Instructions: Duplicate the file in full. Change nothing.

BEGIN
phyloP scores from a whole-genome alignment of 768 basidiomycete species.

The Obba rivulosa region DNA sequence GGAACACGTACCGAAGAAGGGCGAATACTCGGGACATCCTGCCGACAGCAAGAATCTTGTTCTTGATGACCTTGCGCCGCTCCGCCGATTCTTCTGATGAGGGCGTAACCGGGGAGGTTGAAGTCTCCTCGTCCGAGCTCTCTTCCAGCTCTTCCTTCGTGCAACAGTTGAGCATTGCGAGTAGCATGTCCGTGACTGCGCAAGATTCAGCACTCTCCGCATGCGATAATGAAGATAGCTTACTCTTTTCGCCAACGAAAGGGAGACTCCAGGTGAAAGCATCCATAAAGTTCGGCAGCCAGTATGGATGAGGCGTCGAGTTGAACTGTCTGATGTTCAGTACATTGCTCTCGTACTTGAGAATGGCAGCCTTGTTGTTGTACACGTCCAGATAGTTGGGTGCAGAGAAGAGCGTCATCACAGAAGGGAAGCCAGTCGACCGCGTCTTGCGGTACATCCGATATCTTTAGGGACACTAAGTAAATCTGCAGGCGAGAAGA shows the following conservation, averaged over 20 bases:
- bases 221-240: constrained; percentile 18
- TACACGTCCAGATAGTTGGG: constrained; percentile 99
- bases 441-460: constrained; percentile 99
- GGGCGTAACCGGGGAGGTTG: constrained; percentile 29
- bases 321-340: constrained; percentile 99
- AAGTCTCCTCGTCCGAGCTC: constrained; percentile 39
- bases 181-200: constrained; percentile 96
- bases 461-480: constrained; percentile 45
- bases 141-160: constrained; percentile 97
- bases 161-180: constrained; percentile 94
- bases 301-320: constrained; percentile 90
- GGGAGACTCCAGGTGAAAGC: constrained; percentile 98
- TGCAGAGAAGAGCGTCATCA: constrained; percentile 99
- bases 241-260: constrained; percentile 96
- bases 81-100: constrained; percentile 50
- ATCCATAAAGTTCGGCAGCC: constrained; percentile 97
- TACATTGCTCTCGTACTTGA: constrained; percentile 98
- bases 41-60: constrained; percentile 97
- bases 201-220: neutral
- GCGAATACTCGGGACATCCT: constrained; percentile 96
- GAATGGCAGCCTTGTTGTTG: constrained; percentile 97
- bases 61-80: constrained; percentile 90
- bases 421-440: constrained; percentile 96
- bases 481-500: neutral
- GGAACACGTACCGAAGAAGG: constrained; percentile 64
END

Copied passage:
phyloP scores from a whole-genome alignment of 768 basidiomycete species.

The Obba rivulosa region DNA sequence GGAACACGTACCGAAGAAGGGCGAATACTCGGGACATCCTGCCGACAGCAAGAATCTTGTTCTTGATGACCTTGCGCCGCTCCGCCGATTCTTCTGATGAGGGCGTAACCGGGGAGGTTGAAGTCTCCTCGTCCGAGCTCTCTTCCAGCTCTTCCTTCGTGCAACAGTTGAGCATTGCGAGTAGCATGTCCGTGACTGCGCAAGATTCAGCACTCTCCGCATGCGATAATGAAGATAGCTTACTCTTTTCGCCAACGAAAGGGAGACTCCAGGTGAAAGCATCCATAAAGTTCGGCAGCCAGTATGGATGAGGCGTCGAGTTGAACTGTCTGATGTTCAGTACATTGCTCTCGTACTTGAGAATGGCAGCCTTGTTGTTGTACACGTCCAGATAGTTGGGTGCAGAGAAGAGCGTCATCACAGAAGGGAAGCCAGTCGACCGCGTCTTGCGGTACATCCGATATCTTTAGGGACACTAAGTAAATCTGCAGGCGAGAAGA shows the following conservation, averaged over 20 bases:
- bases 221-240: constrained; percentile 18
- TACACGTCCAGATAGTTGGG: constrained; percentile 99
- bases 441-460: constrained; percentile 99
- GGGCGTAACCGGGGAGGTTG: constrained; percentile 29
- bases 321-340: constrained; percentile 99
- AAGTCTCCTCGTCCGAGCTC: constrained; percentile 39
- bases 181-200: constrained; percentile 96
- bases 461-480: constrained; percentile 45
- bases 141-160: constrained; percentile 97
- bases 161-180: constrained; percentile 94
- bases 301-320: constrained; percentile 90
- GGGAGACTCCAGGTGAAAGC: constrained; percentile 98
- TGCAGAGAAGAGCGTCATCA: constrained; percentile 99
- bases 241-260: constrained; percentile 96
- bases 81-100: constrained; percentile 50
- ATCCATAAAGTTCGGCAGCC: constrained; percentile 97
- TACATTGCTCTCGTACTTGA: constrained; percentile 98
- bases 41-60: constrained; percentile 97
- bases 201-220: neutral
- GCGAATACTCGGGACATCCT: constrained; percentile 96
- GAATGGCAGCCTTGTTGTTG: constrained; percentile 97
- bases 61-80: constrained; percentile 90
- bases 421-440: constrained; percentile 96
- bases 481-500: neutral
- GGAACACGTACCGAAGAAGG: constrained; percentile 64